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ROME (AP) — A Texas-born princess who lives in a Rome villa containing the only known ceiling painted by Caravaggio is facing a court-ordered eviction Thursday, in the latest chapter in an inheritance dispute with the heirs of one of Rome’s aristocratic families.

Princess Rita Jenrette Boncompagni Ludovisi, a widow formerly known as Rita Carpenter, was still holding out at the Casino dell’Aurora on Wednesday night, awaiting what she expected to be the arrival of Carabinieri police in the morning. With her are her Ukrainian housekeeper Olga, and the housekeeper’s daughter and two young grandchildren who fled Kyiv last year after Russia’s invasion.

In January, Rome Judge Miriam Iappelli instructed Carabinieri police at the Via Veneto station to evict her, accusing the princess of having failed, among other things, to maintain the home in a “good state of conservation” after an exterior wall crumbled. With the warning time now up, the decree calls for police to evict anyone still living there, take possession of the property, change the locks and “dispose of or destroy” any furniture or documents left behind.

The house, located off the swank Via Veneto, has been in the Ludovisi family since the early 1600s. After Prince Nicolo Boncompagni Ludovisi died in 2018, the villa became the subject of an inheritance dispute between the children from his first marriage and his third wife, the San Antonio, Texas-born Princess Rita, whom he married in 2009.

The children have argued that the home, built in 1570, belongs to them, that their grandfather intended for them to inherit it and that their late father abused them and mismanaged his fortune. They have mounted a multi-pronged legal campaign to get control of the property so it can be sold.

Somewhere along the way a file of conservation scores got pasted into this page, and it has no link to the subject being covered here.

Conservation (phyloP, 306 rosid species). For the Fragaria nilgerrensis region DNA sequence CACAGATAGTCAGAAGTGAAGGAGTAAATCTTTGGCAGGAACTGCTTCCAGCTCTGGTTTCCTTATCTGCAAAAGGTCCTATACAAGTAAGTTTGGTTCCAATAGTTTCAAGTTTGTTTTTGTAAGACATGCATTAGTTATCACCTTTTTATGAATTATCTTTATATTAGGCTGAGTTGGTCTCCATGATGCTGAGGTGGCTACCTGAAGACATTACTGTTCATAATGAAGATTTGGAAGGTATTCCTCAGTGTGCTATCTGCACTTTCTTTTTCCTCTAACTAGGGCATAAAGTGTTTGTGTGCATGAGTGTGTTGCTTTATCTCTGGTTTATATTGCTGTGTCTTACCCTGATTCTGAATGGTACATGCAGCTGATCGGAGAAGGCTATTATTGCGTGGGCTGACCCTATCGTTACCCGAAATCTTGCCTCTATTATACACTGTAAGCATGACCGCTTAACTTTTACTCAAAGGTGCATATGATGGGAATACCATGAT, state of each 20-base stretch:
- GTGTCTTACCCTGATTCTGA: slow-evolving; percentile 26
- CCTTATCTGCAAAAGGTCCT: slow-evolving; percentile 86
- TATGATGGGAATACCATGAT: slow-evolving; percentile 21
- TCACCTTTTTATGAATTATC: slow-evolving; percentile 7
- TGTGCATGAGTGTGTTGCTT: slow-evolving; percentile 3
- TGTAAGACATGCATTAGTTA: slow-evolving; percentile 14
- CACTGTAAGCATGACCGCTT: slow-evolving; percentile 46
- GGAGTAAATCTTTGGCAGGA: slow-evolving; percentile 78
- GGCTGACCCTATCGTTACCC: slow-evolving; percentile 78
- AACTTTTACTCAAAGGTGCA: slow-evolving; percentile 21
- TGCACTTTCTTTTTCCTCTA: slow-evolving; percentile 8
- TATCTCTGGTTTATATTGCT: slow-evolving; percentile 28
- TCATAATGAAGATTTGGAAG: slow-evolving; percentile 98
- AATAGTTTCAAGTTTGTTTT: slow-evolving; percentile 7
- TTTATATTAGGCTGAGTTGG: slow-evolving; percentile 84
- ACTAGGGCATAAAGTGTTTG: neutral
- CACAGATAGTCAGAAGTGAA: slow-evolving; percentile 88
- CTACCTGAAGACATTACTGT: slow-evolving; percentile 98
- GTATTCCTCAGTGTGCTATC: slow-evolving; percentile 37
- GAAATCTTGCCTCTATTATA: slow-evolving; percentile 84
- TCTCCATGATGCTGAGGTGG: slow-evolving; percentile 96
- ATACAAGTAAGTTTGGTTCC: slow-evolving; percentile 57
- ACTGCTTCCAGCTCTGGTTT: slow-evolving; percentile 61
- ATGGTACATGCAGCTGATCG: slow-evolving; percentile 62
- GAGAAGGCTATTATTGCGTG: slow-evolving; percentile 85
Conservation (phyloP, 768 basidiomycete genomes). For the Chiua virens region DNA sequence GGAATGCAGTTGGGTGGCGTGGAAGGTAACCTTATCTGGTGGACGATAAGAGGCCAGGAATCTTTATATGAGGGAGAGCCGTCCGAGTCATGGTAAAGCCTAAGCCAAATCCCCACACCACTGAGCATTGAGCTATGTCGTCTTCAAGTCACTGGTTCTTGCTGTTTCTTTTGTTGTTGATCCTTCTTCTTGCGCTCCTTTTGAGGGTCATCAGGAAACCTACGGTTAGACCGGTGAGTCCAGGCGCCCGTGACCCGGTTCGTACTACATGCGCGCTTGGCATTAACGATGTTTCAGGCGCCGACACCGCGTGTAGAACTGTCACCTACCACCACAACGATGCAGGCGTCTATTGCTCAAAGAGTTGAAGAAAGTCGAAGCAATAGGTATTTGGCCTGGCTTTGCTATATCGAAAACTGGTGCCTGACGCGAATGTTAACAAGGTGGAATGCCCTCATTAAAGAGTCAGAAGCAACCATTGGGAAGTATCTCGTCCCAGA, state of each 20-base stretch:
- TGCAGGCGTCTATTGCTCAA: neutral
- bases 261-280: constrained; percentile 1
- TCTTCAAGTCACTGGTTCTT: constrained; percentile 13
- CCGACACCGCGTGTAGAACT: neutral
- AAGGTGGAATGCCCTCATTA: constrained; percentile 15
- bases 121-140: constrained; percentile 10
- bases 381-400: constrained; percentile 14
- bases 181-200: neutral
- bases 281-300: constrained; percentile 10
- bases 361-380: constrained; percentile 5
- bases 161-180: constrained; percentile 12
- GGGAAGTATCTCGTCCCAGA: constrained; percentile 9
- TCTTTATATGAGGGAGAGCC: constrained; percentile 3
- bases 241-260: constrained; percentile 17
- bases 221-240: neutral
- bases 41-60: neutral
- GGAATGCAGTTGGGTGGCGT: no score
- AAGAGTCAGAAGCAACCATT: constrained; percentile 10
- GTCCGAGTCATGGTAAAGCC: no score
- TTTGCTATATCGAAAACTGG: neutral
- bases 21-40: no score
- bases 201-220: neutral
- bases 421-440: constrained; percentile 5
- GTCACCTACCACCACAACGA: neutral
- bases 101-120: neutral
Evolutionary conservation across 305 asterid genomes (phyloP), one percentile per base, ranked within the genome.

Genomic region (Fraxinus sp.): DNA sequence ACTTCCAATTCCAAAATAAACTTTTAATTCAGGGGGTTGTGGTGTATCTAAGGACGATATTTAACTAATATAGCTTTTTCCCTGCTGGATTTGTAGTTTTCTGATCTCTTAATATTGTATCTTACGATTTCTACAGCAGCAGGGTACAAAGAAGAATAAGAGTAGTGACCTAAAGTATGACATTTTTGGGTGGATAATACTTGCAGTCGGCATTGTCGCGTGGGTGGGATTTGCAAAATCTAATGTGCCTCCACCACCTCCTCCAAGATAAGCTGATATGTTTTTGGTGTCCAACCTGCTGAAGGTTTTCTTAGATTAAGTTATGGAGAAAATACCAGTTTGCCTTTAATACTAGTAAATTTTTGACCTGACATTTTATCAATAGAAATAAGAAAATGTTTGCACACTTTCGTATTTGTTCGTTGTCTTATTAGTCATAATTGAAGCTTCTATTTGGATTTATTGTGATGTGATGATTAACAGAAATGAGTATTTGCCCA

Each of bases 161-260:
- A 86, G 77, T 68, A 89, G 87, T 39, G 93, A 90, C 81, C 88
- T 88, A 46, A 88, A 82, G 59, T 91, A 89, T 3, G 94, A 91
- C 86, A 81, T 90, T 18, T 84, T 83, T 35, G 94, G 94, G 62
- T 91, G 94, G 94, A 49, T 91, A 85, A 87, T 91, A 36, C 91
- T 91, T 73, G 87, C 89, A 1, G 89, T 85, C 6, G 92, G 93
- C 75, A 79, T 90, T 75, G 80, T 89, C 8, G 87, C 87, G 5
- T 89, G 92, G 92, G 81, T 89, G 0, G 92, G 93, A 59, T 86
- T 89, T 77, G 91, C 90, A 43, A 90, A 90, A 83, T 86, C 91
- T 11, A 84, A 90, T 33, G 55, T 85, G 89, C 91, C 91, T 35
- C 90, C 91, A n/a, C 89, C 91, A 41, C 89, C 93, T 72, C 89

One of the children, Bante Boncompagni Ludovisi, took to Twitter on Wednesday to praise Iappelli’s eviction order and assert the children’s right to the villa and its contents.

The widow Boncompagni Ludovisi says she and her husband worked diligently to restore the villa as best they could, adding that she has tried to negotiate with her late husband’s children. In a statement provided to The Associated Press on Wednesday, she called her imminent eviction “unexpected and unjust.”

“What a brutal ending to my beautiful life with my beloved Nicolo,” she wrote.

The eviction order marked the culmination of a bitter inheritance saga that simultaneously saw the villa put on the court-ordered auction block last year and assigned a court-appraised value of 471 million euros ($533 million). After the minimum bid of 353 million euros ($400 million) failed to get any takers in the first auction, the price was progressively lowered in a series of successive auctions, with more scheduled until a buyer is found.

The villa, also known as Villa Ludovisi, is famous for the Caravaggio that graces a tiny room off a spiral staircase on the second floor.

It was commissioned in 1597 by a diplomat and patron of the arts who asked the then-young painter to decorate the ceiling of the small room being used as an alchemy workshop. The 2.75-meter (9-foot) wide mural, which depicts Jupiter, Pluto and Neptune, is unusual: It’s not a fresco, but rather oil on plaster, and represents the only ceiling mural that Caravaggio is known to have painted.

The American princess previously was married to former U.S. Rep. John Jenrette Jr. of South Carolina.